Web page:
The TS1's feature set is very similar to the company's nonrugged FP8; if you don't need the "proofing," you'll want to check out that model, which is priced about $100 less than the TS1. For shooting options, things are geared toward automatic users. A program AE mode called Normal Picture gets you the most control over results with settings for focus, light metering, color effects, white balance, ISO, and exposure. You also get access to Panasonic's Intelligent ISO for limiting the sensitivity to a maximum of ISO 400, 800, or 1,600 as well as the capability to set a minimum shutter speed from 1 second to 1/125. If you like scene modes, the TS1 has 27 of them with three of them on the Mode dial--Beach & Surf, Snow, Sports. Of course, there's a fully automatic mode--Intelligent Auto (iA)--that determines the most suitable Scene mode and helps correct any blurring, focus, and brightness issues. The last spot on the dial goes to a Clipboard mode that stores low-resolution images to the camera's 40MB of internal memory for fast recall. Panasonic recommends using it for taking pictures of bus/train timetables and maps, which is made more useful by the wide-angle lens. As mentioned earlier, the camera's Movie mode gets its own record button on back; one press and you're recording. The TS1 is capable of 720p HD-quality video capture using the AVCHD Lite format. You get full use of the optical zoom while recording, too.

Though our lab tests don't necessarily exemplify speedy performance, the TS1 is, overall, the fastest rugged compact camera we've tested. It also felt fairly fast during real-world testing, particularly in bright lighting. Start-up to first shot is 1.2 seconds, while average shot-to-shot times were about 1.9 seconds. Turn on the flash and you'll wait a little longer: 2.3 seconds. Its shutter lag was a bigger issue at 0.5 second in bright conditions and 1.2 seconds in dim lighting. Fortunately, its burst speed--limited to three shots at the camera's finest quality--is quick 1.9 frames per second.

Its photos were very good for its class. Photos were never completely sharp, which I'm attributing to the extra glass protecting the lens. There is a slight grainy salt-and-pepper noise across all ISOs, but as usual, the higher the ISO and the larger you view the photos the more likely you are to see it. Between ISO 200 and 400, photos get a bit fuzzier and softer from noise reduction, but their detail is still fairly good. At ISO 800 and even ISO 1,600 there's some decent detail left to make them usable on the Web or for smaller prints as long as you're not terribly picky. One last note: the auto white balance, while tolerable outdoors turned everything indoors yellow. Use the presets and you'll be fine, though.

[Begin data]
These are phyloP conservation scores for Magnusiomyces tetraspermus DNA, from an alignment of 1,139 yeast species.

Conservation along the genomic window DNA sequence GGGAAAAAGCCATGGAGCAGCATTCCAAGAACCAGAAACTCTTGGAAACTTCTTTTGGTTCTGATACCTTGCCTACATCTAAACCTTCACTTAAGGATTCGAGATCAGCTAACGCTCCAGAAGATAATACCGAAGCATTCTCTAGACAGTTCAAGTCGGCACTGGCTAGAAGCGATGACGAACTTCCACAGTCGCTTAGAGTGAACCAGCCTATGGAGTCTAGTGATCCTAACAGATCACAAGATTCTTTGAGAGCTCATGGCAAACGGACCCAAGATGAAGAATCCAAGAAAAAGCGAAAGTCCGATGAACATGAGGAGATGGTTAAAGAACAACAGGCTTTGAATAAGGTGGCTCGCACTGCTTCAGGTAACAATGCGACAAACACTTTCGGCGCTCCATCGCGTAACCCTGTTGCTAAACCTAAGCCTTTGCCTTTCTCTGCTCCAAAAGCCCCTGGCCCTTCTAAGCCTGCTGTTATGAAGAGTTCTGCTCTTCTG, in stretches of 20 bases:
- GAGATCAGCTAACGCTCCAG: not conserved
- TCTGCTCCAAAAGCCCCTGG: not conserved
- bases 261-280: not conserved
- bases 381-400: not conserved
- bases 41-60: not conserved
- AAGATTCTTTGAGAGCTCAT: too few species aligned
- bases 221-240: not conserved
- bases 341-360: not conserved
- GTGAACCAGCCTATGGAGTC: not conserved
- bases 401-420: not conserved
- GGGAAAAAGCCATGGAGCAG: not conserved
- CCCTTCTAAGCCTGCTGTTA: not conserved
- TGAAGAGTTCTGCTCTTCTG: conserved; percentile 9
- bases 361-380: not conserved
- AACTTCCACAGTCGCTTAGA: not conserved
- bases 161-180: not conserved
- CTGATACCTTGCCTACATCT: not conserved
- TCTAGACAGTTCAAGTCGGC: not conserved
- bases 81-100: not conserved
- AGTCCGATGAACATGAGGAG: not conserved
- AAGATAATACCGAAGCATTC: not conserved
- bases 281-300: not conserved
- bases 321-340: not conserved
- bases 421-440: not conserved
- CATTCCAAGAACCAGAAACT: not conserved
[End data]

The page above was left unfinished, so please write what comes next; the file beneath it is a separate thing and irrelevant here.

There is no barrel distortion at the lens' 28mm-equivalent widest, but there is very slight pincushion distortion at its longest position. Also, there was no discernible purple fringing in any of our test shots. Overall, color and exposure were very good. When not using the auto white balance, colors were reasonably accurate and natural looking across the board.

Unlike Canon's PowerShot D10, the Panasonic Lumix DMC-TS1 is well suited for double duty as a rugged and everyday pocket camera. People concerned with appearance and size, but want the best image quality and better durability would be better off with the D10. If photo quality is less important, but you need something very durable, the Olympus Stylus Tough 8000 is the way to go. However, the TS1 gets my vote because you get a reasonably strong and waterproof package with very good photo quality and performance. If I'm going to drop $300 to $400 on a rugged point-and-shoot camera, it should not have a design that looks out of place away from the water.

Shooting speed (in seconds)
(Shorter bars indicate better performance)


1.2
2.3
1.9
1.2
0.5

Canon PowerShot D10
1.2
3.9
2
0.7
0.5

Olympus Stylus Tough 8000
1.8
5
2.5
0.8
0.7

Fujifilm FinePix Z33WP
1.8
3.8
3.5
1.4
0.6

Olympus Stylus 1050 SW
2.4
6.1
5.1
1.8
1.3

Typical continuous-shooting speed (in frames per second)
(Longer bars indicate better performance)

Find out more about how we test digital cameras.

8.2

Panasonic Lumix DMC-TS1

Score Breakdown

Design 9Features 8Performance 8Image quality 7